Oil Prices Could Rise to $100
- Author: David Armstrong Apr 20, 2018,
Apr 20, 2018, 0:55
Extending OPEC's current deal with Russian Federation and other top non-OPEC members to cut production by 1.8 million barrels of oil per day would help raise prices.
U.S. West Texas Intermediate (WTI) crude futures CLc1 rose 61 cents to $69.08.
The kingdom, the de facto leader of OPEC, would be happy with Brent oil at $80-$100 per barrel to help boost the valuation of its state-run oil company, Saudi Aramco, before a minority stake goes public, sources told Reuters Wednesday.
At the gathering in the Saudi city of Jeddah, OPEC and Russian Federation will discuss prolonging their cooperation, including new inventory targets that extend their output cuts beyond this year.
Yields on USA two-year Treasuries stood at levels last visited in 2008 at 2.43 per cent and 10-year German yields went above 0.55 per cent for the first time in nearly a month.
The oil market has been supported by concerns about geopolitical tension and supply disruptions in crude-producing nations.
Global resource stocks were the winners from Thursday's higher in prices. After the deal, Saudi Arabia could return to the strategy they used in 2014, refusing to balance supply and pushing prices to multi-year lows by increasing output.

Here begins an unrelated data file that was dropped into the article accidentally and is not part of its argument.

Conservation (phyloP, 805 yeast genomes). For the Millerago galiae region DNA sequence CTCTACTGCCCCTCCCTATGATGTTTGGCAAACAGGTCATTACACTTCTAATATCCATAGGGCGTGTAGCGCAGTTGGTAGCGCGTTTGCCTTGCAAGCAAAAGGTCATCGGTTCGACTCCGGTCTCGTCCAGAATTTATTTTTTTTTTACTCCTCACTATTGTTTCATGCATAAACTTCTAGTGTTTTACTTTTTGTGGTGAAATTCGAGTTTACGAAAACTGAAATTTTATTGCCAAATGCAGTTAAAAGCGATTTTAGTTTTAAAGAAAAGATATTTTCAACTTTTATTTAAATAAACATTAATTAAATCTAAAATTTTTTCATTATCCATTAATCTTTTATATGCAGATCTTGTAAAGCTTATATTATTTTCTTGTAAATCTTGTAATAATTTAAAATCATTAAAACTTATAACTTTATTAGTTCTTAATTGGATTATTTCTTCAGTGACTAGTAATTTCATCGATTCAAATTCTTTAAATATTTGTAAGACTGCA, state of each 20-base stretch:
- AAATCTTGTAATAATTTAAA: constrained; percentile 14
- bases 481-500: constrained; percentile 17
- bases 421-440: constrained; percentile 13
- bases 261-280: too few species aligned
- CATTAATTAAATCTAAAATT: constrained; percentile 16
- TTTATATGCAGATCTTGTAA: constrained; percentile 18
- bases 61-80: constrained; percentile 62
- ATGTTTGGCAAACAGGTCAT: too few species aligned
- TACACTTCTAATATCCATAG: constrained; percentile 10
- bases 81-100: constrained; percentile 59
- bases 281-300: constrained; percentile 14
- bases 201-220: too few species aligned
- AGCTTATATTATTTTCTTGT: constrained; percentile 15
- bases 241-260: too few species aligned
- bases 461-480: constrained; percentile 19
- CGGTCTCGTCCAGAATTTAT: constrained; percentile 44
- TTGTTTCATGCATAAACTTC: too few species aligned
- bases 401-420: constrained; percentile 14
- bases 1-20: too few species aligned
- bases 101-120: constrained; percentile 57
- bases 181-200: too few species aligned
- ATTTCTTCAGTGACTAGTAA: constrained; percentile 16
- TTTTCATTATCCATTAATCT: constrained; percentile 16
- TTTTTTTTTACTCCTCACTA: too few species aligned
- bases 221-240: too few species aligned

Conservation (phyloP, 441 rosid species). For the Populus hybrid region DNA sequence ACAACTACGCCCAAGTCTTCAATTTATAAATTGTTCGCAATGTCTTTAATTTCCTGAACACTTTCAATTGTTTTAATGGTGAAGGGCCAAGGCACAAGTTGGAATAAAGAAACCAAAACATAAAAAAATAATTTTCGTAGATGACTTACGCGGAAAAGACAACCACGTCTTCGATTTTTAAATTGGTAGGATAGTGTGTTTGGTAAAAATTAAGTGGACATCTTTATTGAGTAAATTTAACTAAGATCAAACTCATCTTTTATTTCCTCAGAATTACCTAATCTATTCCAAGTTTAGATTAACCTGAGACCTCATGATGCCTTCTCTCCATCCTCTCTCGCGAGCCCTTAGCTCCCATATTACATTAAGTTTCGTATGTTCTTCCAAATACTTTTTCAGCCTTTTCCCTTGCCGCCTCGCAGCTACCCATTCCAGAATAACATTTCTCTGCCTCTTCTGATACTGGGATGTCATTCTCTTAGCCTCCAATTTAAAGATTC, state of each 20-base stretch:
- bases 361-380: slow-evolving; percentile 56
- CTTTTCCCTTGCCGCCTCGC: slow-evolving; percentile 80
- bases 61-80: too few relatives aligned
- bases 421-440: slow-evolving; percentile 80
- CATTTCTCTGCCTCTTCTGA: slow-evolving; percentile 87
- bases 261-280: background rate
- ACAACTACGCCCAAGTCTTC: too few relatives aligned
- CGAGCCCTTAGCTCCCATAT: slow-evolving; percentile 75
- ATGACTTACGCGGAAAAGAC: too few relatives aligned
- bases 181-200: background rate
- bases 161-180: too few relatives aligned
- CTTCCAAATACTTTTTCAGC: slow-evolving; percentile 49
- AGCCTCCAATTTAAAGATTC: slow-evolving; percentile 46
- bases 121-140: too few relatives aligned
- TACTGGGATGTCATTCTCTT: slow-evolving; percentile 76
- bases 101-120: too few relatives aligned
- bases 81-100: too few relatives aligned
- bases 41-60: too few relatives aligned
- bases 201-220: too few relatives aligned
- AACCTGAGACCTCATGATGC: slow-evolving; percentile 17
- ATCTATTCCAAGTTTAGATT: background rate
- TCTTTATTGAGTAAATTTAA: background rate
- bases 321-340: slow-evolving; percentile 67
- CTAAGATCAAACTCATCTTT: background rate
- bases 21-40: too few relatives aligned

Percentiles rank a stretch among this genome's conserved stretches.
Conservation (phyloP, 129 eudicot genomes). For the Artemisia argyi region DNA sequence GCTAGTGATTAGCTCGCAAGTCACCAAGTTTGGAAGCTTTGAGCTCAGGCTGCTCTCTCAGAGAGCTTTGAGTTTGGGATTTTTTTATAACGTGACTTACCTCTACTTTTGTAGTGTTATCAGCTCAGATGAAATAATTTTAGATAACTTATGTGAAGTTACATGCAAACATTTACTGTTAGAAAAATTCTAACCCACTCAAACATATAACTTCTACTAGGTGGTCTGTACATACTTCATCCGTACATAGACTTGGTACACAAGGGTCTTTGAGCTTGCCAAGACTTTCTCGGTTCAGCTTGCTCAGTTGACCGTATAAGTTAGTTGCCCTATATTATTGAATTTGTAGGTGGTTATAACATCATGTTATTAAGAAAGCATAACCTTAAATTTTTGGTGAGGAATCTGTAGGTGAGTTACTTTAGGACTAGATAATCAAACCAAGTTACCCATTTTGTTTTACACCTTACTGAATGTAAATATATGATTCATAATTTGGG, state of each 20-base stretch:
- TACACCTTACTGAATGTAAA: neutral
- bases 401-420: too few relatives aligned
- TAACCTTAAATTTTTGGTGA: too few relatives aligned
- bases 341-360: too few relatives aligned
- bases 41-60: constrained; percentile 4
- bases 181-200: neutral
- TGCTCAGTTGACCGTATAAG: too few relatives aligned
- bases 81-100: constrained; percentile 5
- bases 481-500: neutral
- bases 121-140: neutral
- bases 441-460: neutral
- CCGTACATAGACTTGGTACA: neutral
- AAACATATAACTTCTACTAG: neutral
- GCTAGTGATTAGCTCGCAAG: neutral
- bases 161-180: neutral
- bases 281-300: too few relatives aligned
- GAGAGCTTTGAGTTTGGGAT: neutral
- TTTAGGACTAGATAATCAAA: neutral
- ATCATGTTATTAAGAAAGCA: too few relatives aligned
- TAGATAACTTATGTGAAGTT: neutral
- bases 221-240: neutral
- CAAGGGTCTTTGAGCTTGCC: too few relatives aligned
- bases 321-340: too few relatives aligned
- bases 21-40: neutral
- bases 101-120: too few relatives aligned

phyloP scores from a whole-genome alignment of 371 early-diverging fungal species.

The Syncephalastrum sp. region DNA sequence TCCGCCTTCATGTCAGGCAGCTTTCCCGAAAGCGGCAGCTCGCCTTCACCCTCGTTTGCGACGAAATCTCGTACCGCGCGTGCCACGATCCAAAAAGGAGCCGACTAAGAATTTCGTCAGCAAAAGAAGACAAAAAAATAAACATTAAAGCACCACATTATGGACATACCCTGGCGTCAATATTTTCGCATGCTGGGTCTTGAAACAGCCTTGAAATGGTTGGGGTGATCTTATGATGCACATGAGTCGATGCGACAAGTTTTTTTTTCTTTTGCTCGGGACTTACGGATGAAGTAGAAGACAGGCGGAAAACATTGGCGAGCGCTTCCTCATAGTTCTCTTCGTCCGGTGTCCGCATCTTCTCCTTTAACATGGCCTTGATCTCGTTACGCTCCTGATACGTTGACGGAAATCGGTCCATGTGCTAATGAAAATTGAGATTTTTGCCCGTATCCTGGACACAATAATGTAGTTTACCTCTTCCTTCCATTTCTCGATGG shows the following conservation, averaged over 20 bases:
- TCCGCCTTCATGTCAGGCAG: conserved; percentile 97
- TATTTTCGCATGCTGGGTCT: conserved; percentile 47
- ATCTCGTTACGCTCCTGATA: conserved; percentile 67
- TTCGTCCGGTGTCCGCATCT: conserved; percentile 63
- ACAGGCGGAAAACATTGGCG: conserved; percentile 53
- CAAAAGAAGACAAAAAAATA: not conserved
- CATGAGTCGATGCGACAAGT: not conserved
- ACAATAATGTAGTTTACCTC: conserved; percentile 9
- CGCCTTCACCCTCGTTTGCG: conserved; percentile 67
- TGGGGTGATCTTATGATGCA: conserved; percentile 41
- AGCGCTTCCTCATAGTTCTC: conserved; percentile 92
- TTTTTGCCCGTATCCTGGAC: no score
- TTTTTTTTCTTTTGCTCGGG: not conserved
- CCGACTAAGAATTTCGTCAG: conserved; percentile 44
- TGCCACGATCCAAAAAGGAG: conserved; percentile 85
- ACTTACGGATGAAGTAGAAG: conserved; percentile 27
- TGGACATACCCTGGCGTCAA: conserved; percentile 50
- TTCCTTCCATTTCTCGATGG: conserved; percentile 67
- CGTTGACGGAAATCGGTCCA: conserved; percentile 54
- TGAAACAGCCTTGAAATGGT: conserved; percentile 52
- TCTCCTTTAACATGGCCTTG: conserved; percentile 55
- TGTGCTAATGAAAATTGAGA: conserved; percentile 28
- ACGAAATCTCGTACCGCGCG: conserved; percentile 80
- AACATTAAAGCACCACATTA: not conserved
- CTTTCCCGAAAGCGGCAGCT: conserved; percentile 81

"The fact that the gasoline inventory reduction was more pronounced than anticipated was due to record-high gasoline demand, which is extremely unusual outside the summer driving season", said Commerzbank analysts in a note.
Investors have taken a buying position in the market in the hope that the agreement will be extended and a global supply glut will be further reduced, analysts said.
The impression is that oil prices are seen as not yet high enough to encourage sufficient oil investment. While futures in London have broken past the 50 percent Fibonacci retracement of the slump from when they were above $100 in mid-2014, another signal shows the rally could persist to the line just under $82.
While analysts forecast Brent to rally up to $80 per barrel in the run up to the U.S. strikes against Syrian targets, such a high is likely to remain for a "short period but not be sustained", cautioned Spencer Welch, oil markets director at IHS Markit. The shale oil sector's resilience is thanks to technological advances and lower production costs that not only has set OPEC on its heels but could soon dethrone Russian Federation as the world's largest oil producer.